Lesson plan

One Tree, Three Branches

Get your kids excited about social studies with this comprehensive lesson, which will allow them to make their own visual comparisons of the three branches of the United States government.
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Students will be able to identify the leaders and roles associated with the three branches of the United States government.

(5 minutes)
  • Tell the students that they will be learning about the way our nation's government works.
  • Have students turn to a partner and share what they know about the national government.
  • List their ideas on the board.
(10 minutes)
  • Explain that many people compare the United States government to a tree with three branches. The government's branches are the executive, legislative, and judicial branch.
  • Give out copies of The Three Branches of Government.
  • Read aloud or have volunteers read aloud, stopping after each branch to discuss and to explain vocabulary. You should give examples of things that may confuse the students, such as veto or reviewing a law.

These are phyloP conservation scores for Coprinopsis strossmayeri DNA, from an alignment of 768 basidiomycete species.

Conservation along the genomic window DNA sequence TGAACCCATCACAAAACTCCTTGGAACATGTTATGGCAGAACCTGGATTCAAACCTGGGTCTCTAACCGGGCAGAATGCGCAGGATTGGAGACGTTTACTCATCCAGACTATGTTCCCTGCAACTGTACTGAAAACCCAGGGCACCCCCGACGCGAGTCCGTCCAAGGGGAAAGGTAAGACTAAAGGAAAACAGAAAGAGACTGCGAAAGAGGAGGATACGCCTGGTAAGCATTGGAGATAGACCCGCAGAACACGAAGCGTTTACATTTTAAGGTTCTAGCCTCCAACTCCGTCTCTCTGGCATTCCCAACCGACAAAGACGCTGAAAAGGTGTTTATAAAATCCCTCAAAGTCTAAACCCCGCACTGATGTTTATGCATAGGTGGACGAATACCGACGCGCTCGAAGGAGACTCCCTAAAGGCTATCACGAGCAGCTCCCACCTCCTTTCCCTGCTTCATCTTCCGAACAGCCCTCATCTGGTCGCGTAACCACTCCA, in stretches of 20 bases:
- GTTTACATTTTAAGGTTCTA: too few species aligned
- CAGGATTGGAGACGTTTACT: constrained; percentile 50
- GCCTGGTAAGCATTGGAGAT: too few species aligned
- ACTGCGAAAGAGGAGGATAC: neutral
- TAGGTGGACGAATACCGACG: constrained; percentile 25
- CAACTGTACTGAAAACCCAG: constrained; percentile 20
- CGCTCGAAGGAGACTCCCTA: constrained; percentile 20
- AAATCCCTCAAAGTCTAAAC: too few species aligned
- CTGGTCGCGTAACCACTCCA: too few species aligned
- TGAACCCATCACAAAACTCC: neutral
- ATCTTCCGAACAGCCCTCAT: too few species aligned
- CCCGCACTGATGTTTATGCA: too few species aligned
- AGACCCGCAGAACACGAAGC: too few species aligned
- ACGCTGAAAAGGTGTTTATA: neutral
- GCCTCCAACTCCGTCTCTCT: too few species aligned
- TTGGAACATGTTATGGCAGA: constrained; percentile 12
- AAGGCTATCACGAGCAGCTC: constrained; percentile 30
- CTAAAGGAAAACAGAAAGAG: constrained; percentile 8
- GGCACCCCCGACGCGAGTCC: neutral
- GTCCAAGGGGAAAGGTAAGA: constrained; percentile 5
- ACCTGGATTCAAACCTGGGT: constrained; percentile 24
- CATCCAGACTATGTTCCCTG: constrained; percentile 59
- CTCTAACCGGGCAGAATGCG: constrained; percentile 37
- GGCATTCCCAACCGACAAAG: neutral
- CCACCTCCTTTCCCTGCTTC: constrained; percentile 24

• Add to what was listed on the board and cross out any information that proves to be incorrect so that the list has something similar to these nine items: president, White House, carries out laws, congress, capitol building, makes laws, justices, Supreme Court, reviews laws.
(20 minutes)
  • Give out the drawing paper.
  • Model drawing a simple tree shape with 3 branches on the board.
  • Have students draw a similar tree on their papers.
  • Model labeling each branch: executive, legislative and judicial.
  • Give each student nine leaf shapes.
  • Model finding three items from the list on the board, writing them on three leaves, and gluing them to the tree. You can do this two ways—either one branch (president, enforces, laws, White House) or one category (White House, Supreme Court, Capitol).
  • Observe to make sure the students have placed their leaves correctly.
(15 minutes)
  • Have the students place the remaining leaves on the tree.
  • Observe to make sure the students have placed their leaves correctly.
  • When all students have completed their trees, ask for volunteers to read the leaves for each branch.
  • Allow time for any mistakes to be corrected.
  • Enrichment: Advanced students could create three trees by adding state and local government as well.
  • Support: For struggling students, working in pairs or a group could be helpful. You could also pre-print the leaves for them.
(10 minutes)
  • Have students complete (independently or with a partner) the Three Branches of Government crossword.
(5 minutes)
  • To conclude the lesson, remind the students that in the United States, all three branches of the government work together, and that no one is more important than the others.

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